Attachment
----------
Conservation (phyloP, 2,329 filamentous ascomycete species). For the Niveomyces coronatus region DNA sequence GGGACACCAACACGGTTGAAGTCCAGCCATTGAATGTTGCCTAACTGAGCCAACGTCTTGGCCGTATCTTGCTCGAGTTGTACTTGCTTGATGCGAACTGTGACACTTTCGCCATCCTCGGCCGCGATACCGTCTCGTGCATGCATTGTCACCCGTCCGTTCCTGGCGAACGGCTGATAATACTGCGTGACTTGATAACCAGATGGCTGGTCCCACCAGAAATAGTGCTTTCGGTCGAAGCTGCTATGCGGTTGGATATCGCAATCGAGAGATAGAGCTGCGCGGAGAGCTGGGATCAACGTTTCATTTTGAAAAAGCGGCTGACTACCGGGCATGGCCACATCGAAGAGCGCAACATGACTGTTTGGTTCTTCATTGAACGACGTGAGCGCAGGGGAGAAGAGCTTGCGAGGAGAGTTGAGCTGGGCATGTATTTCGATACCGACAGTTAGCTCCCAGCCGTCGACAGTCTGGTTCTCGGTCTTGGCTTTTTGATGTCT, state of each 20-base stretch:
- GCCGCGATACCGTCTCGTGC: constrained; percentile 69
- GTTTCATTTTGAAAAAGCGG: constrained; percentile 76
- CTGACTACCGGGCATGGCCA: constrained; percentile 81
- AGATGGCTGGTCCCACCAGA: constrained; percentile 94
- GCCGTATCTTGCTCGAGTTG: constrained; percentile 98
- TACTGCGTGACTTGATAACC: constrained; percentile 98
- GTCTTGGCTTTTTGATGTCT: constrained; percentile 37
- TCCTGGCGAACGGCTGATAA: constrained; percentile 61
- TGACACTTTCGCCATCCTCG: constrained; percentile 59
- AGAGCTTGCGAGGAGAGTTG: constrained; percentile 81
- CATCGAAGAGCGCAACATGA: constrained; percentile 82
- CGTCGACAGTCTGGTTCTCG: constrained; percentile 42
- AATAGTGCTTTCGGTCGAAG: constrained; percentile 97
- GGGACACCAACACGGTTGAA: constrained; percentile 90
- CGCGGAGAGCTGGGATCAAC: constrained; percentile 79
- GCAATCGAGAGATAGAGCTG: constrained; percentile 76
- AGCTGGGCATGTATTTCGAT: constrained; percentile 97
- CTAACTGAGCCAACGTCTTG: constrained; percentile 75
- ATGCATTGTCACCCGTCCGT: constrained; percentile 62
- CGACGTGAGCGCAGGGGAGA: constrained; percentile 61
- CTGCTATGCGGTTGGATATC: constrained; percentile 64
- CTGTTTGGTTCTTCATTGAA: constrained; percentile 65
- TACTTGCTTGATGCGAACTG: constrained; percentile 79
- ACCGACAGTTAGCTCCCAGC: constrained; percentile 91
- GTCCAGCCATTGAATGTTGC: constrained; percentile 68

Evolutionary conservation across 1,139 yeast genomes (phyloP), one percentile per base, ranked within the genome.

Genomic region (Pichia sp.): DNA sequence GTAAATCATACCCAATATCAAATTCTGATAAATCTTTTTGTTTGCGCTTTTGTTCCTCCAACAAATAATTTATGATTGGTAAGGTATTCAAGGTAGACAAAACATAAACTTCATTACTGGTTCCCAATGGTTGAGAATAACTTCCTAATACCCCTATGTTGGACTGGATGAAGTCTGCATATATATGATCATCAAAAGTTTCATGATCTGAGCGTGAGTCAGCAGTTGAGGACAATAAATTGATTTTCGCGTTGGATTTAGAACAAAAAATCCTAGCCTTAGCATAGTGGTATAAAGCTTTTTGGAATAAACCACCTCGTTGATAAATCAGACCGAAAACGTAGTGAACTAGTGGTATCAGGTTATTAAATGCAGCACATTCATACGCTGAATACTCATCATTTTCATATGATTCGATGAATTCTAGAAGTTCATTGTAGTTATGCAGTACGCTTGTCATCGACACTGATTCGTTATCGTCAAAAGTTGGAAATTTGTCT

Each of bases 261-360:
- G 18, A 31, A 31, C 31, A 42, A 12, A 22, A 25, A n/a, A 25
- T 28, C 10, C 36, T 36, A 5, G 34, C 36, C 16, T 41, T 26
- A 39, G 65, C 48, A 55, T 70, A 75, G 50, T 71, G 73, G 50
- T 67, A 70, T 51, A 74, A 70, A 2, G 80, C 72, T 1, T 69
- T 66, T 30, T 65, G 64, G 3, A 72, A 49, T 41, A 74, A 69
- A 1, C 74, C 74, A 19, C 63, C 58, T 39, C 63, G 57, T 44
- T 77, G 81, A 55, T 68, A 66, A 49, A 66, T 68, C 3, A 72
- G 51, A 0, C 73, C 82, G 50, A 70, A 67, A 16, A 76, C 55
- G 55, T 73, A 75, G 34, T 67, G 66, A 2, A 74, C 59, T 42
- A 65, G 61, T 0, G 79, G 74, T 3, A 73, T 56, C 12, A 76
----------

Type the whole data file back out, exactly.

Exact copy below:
Conservation (phyloP, 2,329 filamentous ascomycete species). For the Niveomyces coronatus region DNA sequence GGGACACCAACACGGTTGAAGTCCAGCCATTGAATGTTGCCTAACTGAGCCAACGTCTTGGCCGTATCTTGCTCGAGTTGTACTTGCTTGATGCGAACTGTGACACTTTCGCCATCCTCGGCCGCGATACCGTCTCGTGCATGCATTGTCACCCGTCCGTTCCTGGCGAACGGCTGATAATACTGCGTGACTTGATAACCAGATGGCTGGTCCCACCAGAAATAGTGCTTTCGGTCGAAGCTGCTATGCGGTTGGATATCGCAATCGAGAGATAGAGCTGCGCGGAGAGCTGGGATCAACGTTTCATTTTGAAAAAGCGGCTGACTACCGGGCATGGCCACATCGAAGAGCGCAACATGACTGTTTGGTTCTTCATTGAACGACGTGAGCGCAGGGGAGAAGAGCTTGCGAGGAGAGTTGAGCTGGGCATGTATTTCGATACCGACAGTTAGCTCCCAGCCGTCGACAGTCTGGTTCTCGGTCTTGGCTTTTTGATGTCT, state of each 20-base stretch:
- GCCGCGATACCGTCTCGTGC: constrained; percentile 69
- GTTTCATTTTGAAAAAGCGG: constrained; percentile 76
- CTGACTACCGGGCATGGCCA: constrained; percentile 81
- AGATGGCTGGTCCCACCAGA: constrained; percentile 94
- GCCGTATCTTGCTCGAGTTG: constrained; percentile 98
- TACTGCGTGACTTGATAACC: constrained; percentile 98
- GTCTTGGCTTTTTGATGTCT: constrained; percentile 37
- TCCTGGCGAACGGCTGATAA: constrained; percentile 61
- TGACACTTTCGCCATCCTCG: constrained; percentile 59
- AGAGCTTGCGAGGAGAGTTG: constrained; percentile 81
- CATCGAAGAGCGCAACATGA: constrained; percentile 82
- CGTCGACAGTCTGGTTCTCG: constrained; percentile 42
- AATAGTGCTTTCGGTCGAAG: constrained; percentile 97
- GGGACACCAACACGGTTGAA: constrained; percentile 90
- CGCGGAGAGCTGGGATCAAC: constrained; percentile 79
- GCAATCGAGAGATAGAGCTG: constrained; percentile 76
- AGCTGGGCATGTATTTCGAT: constrained; percentile 97
- CTAACTGAGCCAACGTCTTG: constrained; percentile 75
- ATGCATTGTCACCCGTCCGT: constrained; percentile 62
- CGACGTGAGCGCAGGGGAGA: constrained; percentile 61
- CTGCTATGCGGTTGGATATC: constrained; percentile 64
- CTGTTTGGTTCTTCATTGAA: constrained; percentile 65
- TACTTGCTTGATGCGAACTG: constrained; percentile 79
- ACCGACAGTTAGCTCCCAGC: constrained; percentile 91
- GTCCAGCCATTGAATGTTGC: constrained; percentile 68

Evolutionary conservation across 1,139 yeast genomes (phyloP), one percentile per base, ranked within the genome.

Genomic region (Pichia sp.): DNA sequence GTAAATCATACCCAATATCAAATTCTGATAAATCTTTTTGTTTGCGCTTTTGTTCCTCCAACAAATAATTTATGATTGGTAAGGTATTCAAGGTAGACAAAACATAAACTTCATTACTGGTTCCCAATGGTTGAGAATAACTTCCTAATACCCCTATGTTGGACTGGATGAAGTCTGCATATATATGATCATCAAAAGTTTCATGATCTGAGCGTGAGTCAGCAGTTGAGGACAATAAATTGATTTTCGCGTTGGATTTAGAACAAAAAATCCTAGCCTTAGCATAGTGGTATAAAGCTTTTTGGAATAAACCACCTCGTTGATAAATCAGACCGAAAACGTAGTGAACTAGTGGTATCAGGTTATTAAATGCAGCACATTCATACGCTGAATACTCATCATTTTCATATGATTCGATGAATTCTAGAAGTTCATTGTAGTTATGCAGTACGCTTGTCATCGACACTGATTCGTTATCGTCAAAAGTTGGAAATTTGTCT

Each of bases 261-360:
- G 18, A 31, A 31, C 31, A 42, A 12, A 22, A 25, A n/a, A 25
- T 28, C 10, C 36, T 36, A 5, G 34, C 36, C 16, T 41, T 26
- A 39, G 65, C 48, A 55, T 70, A 75, G 50, T 71, G 73, G 50
- T 67, A 70, T 51, A 74, A 70, A 2, G 80, C 72, T 1, T 69
- T 66, T 30, T 65, G 64, G 3, A 72, A 49, T 41, A 74, A 69
- A 1, C 74, C 74, A 19, C 63, C 58, T 39, C 63, G 57, T 44
- T 77, G 81, A 55, T 68, A 66, A 49, A 66, T 68, C 3, A 72
- G 51, A 0, C 73, C 82, G 50, A 70, A 67, A 16, A 76, C 55
- G 55, T 73, A 75, G 34, T 67, G 66, A 2, A 74, C 59, T 42
- A 65, G 61, T 0, G 79, G 74, T 3, A 73, T 56, C 12, A 76